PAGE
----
A memo from Allentown School District CFO, Jack Clark, to Superintendent C. Russell Mayo, noted that the district's 2014-2015 preliminary budget is a "work in progress" and the city's taxpayers and the district's employees can most certainly be thankful for that.

The memo, which was included in Thursday's night's board of directors meeting packet, said if the preliminary budget approved Thursday night by a 7-2 vote were official, taxpayers would be trying a 9 percent tax increase on for size and several more employees would be trying to find work as they'd be out of a job. Directors Joanne Bauer and Ce Ce Gerlach dissented.

What fate has in store for the district this spring and early summer before a final budget must be produced by June 30th is anyone's guess, but the facts are Thursday night only two directors - President Robert Smith and Director Charles Thiel - were inclined to articulate their views on the district's latest budget shortfall.

"Its preliminary, we don't even have the numbers yet from the governor (Gov. Corbett)," said Smith prior to the budget's approval. ""I just want to remind Dr. Mayo and the administration there's no way I'm going to vote for a 9 percent tax increase. We need to get that number down for the citizens of Allentown."

Gov. Corbett's budget is slated to be released February 4th. The timing is something that doesn't do the school district or citizens of the commonwealth any favors in Thiel's estimation.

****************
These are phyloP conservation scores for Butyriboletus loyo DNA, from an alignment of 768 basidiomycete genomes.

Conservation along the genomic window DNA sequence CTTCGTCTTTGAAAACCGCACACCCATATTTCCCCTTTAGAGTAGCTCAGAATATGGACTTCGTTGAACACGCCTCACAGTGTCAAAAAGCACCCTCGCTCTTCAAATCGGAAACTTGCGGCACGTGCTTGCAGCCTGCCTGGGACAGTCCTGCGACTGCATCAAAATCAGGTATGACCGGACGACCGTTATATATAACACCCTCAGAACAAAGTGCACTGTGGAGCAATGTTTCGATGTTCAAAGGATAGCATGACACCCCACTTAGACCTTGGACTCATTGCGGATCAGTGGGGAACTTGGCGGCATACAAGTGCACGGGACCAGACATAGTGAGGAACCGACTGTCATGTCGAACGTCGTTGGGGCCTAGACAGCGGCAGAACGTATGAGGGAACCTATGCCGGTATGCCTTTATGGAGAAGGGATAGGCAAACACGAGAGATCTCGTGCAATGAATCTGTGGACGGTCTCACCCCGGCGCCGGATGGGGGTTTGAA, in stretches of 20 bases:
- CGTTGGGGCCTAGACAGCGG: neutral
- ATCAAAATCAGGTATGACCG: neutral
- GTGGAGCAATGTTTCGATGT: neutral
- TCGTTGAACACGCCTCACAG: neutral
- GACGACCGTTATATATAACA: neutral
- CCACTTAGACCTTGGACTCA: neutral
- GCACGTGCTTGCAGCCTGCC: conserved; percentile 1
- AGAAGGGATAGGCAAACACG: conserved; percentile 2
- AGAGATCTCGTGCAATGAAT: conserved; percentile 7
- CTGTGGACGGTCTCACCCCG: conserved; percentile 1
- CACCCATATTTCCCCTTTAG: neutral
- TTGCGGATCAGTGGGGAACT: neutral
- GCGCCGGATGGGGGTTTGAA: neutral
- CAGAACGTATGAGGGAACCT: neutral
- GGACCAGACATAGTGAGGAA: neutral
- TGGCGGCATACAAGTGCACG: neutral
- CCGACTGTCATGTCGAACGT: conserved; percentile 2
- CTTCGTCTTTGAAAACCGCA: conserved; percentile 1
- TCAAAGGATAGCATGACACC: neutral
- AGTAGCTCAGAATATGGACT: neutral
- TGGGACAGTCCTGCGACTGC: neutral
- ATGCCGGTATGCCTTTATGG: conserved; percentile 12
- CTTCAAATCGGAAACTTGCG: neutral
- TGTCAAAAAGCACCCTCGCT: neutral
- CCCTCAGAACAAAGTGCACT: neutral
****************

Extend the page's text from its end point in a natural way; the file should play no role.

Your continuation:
"More than half of the Allentown School District budget comes from the state," he said in a prepared statement. "We are approving a preliminary budget based on assumptions that will impact our students, staff, city and taxpayers. This is one example among many that our state laws do not serve us well. Laws must change. I call upon our leaders in Harrisburg to lead us to real education reform. Both our leaders and laws must be servants, not masters."

As it stands now ASD is a slave to a fearsome foursome of expenditures that had a significant impact on the preliminary budget approved Thursday night. An increase by more than $5.7 million in charter school payments, a spike of more than $4.6 million in bond payments, a $4,3 million increase in healthcare costs and a rise of $2.9 million in PSERS obligations once again has the school district crying poor and threaten to make taxpayers and teachers do the same.

"It's just preliminary," Smith repeated prior to the vote in an attempt to make lemonade out of lemons although even he acknowledged the attempt tasted sour. "But I understand, this is still not good news."